The State Comptroller’s Report about the severe lack of the Seam Line security fence in the West Bank is a story of how the whole security and political establishment abandoned the fence and border security in general.
It was first built during the Second Intifada, starting in 2002, to prevent terrorists from easily penetrating deep beyond the Green Line into sovereign Israel, leading to some years of relative quiet from Palestinian areas of the West Bank.
West Bank violence wasn't high on Israel's threat list
From late 2015 until mid-2016, Israel endured the “Knife Intifada” emanating from both the West Bank and east Jerusalem.
But from then until March 2022 – with short blips of escalated violence around the time that former US president Donald Trump announced moving the US Embassy to Jerusalem and some other incidents – the West Bank has not been anywhere near the top of Israel’s major threat list.
It is only within that framework that one can avoid banging one’s head against the proverbial wall in frustration at Israel’s system-wide decision in 2017 essentially to abandon much of its security measures, including upkeep of the large wall.
In other words, according to the report, as well as hints from the Defense Ministry and IDF sources, the IDF decided in 2017 that threats from Hezbollah, Hamas, Iran, ISIS on multiple fronts and Syria were all bigger threats than West Bank terrorism.
The upshot of this shift in focus and security resources was that by 2021, the report said, a staggering 1.4 million Palestinians were illegally infiltrating Israel per year, with some days hitting levels of 6,000 infiltrations over 24 hours.
But let’s put that on the side for a moment.
In the short term, the IDF’s hard-nosed 2017 calculation would seem to make a lot of sense.
Even back then, Hezbollah had well over 100,000 rockets and full-fledged military forces, Hamas had more than 10,000 rockets and military forces, Iran was trying to move devastating advanced weapons to Syria, and ISIS was a force that was causing the entire planet to shudder.
At its worst, West Bank terrorism is a series of waves of often not entirely connected stabbings or car-rammings by individuals, with larger “operations” still usually involving not more than two or three persons at a time.
Riots of hundreds of people throwing rocks and Molotov cocktails do not present anywhere near the threat that other threats to the Jewish state presented.
So if you have limited funds and soldiers, you reallocate them from time to time from the less dangerous and heated fronts to the most dangerous ones.
Lessons not learned from Hamas attack tunnel crisis
Prime Minister Benjamin Netanyahu’s and former prime minister Naftali Bennett’s identical decisions to let the IDF go forward with abandoning West Bank border security would also seem to make sense in the short term.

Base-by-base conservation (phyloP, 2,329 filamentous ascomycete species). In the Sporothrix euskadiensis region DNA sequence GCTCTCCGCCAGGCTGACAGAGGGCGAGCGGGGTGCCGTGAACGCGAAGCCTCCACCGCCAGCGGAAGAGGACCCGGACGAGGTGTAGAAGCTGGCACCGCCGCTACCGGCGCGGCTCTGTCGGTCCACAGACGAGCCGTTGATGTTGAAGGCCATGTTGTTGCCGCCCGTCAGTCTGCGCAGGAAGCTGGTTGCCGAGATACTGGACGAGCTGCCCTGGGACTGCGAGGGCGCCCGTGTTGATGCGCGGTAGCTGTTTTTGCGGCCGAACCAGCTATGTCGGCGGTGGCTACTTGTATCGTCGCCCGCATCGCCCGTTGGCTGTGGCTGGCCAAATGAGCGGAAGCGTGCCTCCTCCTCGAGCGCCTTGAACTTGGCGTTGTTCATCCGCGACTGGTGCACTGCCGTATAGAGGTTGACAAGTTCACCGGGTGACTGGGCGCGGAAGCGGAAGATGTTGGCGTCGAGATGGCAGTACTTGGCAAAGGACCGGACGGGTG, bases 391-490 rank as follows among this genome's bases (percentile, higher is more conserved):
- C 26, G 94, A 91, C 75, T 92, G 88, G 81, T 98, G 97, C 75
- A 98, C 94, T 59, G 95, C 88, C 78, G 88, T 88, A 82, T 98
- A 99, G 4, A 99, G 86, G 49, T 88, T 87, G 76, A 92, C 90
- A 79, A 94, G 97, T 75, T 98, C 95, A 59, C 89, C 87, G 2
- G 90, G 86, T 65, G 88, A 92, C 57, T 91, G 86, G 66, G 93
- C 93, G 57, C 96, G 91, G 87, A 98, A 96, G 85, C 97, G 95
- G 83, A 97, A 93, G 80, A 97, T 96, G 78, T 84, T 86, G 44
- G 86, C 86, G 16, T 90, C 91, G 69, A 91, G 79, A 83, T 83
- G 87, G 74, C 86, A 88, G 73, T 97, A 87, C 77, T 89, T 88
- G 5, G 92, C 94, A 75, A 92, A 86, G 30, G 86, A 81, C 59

Except that both of them should have learned from the crisis of the Hamas attack tunnels.
For nearly a decade from the mid-2000s until the 2014 Gaza War, Netanyahu and the IDF ignored Hamas’s ongoing attack-tunnel capabilities.
Only after the IDF was ambushed multiple times by Hamas terrorists using attack tunnels, some of which went relatively far into sovereign Israeli territory, did the defense establishment and Netanyahu take the issue seriously.
Former IDF chief of staff Gadi Eisenkot once explained the dilemma in his very frank, non-politically correct way, saying that until a certain number of Israelis were killed via attack tunnels, no one was willing to spend money on fighting them, versus other more obvious national security threats.
But it seems no one learned the attack-tunnel lesson, and despite five years of warnings and many incidents of terrorists killing Israelis in the Green Line because of poor West Bank border security, the IDF, Netanyahu and later Bennett ignored the issue.
The border was just too long and not enough Israelis had been killed by West Bank border terrorism – until last March.
West Bank terror became a major threat in 2022
When 11 Israelis were killed within a very short period of time, everyone woke up and realized that around 50% of the existing West Bank security barrier needed to be rebuilt or fixed, that more patrolling was needed on the border, that expensive electronic surveillance needed to be installed and that certain portions of the wall that were never completed needed to be finished.
Toward the end of the year, when it seemed that the earlier wave of terrorism had subsided for a few weeks, the IDF was already loudly trumpeting its hope to move its West Bank border reinforcements quickly back to “important” places in the North and the South.
It seems we may never learn.
More broadly, since 2014, no government has tried even a small-scale diplomatic move to provide West Bank Palestinians with some kind of optimistic horizon. What that horizon actually is may be less important than just providing some ray of hope for an improved existence.
Also, assuming that there will not be any paradigm shift toward a diplomatic grand bargain, there seems to be a lack of understanding that the Palestinians will not simply go away.
One can certainly view negotiations with the Palestinians as futile, but in that case, recognizing that the IDF needs to commit permanently to guarding the West Bank border and repairing holes in the wall is even more critical.
Temporary downturns of a few months or maybe years need to be understood as exactly that – temporary, as opposed to patting ourselves on the back and thinking that the West Bank, absent any diplomatic change, will remain quiet indefinitely.
This will require huge continued resources and the draining of resources from other fronts.
But in the middle of this fourth large wave of violence (since no one likes to call it, or even “the Knife Intifada,” a full intifada), there is an opportunity to learn and prevent a fifth similar wave somewhere further down the road.